I think everyone who teaches economics has heard the story about Thomas Carlisle dubbing the field as the "dismal science" in response to Thomas Malthus's work on population. And I suspect more than a few of us use it in introducing the study to our students.
However, Alex Tabarrok at Marginal Revolution has a pointer to another link at The Library of Economics and Liberty that provides a different story.
Posted by TSchilling at May 22, 2006 3:38 PM
There was a great Barron's article a few years ago on the same subject (see this link: http://bigpicture.typepad.com/comments/2003/11/dismal_science_.html)
"Thomas Carlyle did originate the phrase, and he did direct it at economists. But the "scientists" he had in mind were not Ricardo and Malthus, but economists like John Stuart Mill and Harriet Martineau. And their "dismal" offence was to advocate the abolition of slavery.
In a fierce and ongoing debate, the celebrated author of The French Revolution referred to "the Social Science [sic]...which finds the secret of this universe in 'supply-and-demand,' and reduces the duty of human governors to that of letting men alone."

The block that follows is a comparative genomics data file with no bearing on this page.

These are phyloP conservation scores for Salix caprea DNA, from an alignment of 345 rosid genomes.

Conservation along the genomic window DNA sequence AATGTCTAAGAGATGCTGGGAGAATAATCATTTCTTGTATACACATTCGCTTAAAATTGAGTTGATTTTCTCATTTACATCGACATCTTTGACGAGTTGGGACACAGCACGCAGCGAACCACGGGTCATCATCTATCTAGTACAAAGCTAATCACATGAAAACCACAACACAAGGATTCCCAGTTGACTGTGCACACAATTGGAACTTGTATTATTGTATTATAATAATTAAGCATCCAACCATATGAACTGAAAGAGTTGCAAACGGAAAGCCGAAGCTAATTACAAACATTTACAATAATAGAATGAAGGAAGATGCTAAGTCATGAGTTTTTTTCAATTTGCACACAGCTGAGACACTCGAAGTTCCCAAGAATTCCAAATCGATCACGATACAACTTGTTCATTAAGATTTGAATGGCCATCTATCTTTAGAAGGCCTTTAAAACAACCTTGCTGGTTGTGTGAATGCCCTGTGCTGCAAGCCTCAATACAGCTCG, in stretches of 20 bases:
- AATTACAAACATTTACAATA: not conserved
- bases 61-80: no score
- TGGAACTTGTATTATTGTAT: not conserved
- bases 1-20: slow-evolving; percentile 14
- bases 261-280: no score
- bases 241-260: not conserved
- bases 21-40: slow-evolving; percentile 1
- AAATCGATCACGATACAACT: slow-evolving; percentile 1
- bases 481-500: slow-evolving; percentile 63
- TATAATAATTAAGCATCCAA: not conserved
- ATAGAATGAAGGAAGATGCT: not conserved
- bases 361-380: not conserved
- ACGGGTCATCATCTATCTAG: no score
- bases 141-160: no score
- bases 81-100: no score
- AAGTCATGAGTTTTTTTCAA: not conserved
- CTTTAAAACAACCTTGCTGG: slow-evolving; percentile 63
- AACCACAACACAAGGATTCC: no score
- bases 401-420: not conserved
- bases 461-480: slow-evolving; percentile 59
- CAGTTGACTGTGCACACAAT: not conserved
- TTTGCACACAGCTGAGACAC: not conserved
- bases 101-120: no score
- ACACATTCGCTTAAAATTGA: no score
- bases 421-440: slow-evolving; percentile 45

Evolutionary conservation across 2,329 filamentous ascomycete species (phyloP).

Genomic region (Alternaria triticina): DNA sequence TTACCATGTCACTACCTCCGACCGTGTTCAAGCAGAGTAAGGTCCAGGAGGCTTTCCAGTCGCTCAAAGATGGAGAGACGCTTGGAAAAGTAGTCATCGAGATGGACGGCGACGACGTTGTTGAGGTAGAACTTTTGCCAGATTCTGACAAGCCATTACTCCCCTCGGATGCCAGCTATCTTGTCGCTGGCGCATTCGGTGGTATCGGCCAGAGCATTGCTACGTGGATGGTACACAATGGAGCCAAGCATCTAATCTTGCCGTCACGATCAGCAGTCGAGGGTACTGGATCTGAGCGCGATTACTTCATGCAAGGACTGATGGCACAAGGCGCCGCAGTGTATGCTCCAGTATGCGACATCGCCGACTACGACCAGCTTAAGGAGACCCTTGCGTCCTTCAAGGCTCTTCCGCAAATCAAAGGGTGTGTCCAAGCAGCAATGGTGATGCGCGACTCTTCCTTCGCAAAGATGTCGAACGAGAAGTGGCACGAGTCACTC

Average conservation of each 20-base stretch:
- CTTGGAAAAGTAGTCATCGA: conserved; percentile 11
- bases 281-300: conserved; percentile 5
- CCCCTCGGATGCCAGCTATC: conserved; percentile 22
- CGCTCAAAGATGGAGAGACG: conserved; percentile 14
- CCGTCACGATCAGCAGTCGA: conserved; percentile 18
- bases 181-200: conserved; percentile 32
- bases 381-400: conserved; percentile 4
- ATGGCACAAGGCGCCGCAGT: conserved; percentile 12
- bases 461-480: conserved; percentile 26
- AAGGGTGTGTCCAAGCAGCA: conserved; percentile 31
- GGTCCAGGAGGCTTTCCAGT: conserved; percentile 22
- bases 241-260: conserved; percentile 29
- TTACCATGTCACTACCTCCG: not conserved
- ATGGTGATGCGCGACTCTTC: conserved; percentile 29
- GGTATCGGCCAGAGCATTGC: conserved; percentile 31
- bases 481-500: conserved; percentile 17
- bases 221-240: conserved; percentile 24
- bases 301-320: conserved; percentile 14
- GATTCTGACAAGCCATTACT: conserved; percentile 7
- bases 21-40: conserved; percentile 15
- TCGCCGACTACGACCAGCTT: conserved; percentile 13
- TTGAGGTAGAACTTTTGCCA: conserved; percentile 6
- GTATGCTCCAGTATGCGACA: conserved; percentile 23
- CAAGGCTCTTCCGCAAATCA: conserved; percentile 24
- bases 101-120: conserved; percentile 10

The above is from Carlyle's 1849 essay, "An Occasional discourse on the Negro Question," in which he goes on to use the D-S phrase for the first time. Compared to the "gay science" -- meaning poetry -- he calls economics the "quite abject and distressing...dismal science...led by sacred cause of Black Emancipation."
Posted by: Barry Ritholtz at May 31, 2006 3:14 PM
Thanks for your addition. The more information we have, the more interesting we can make it for the students.
Posted by: Tim at May 31, 2006 4:03 PM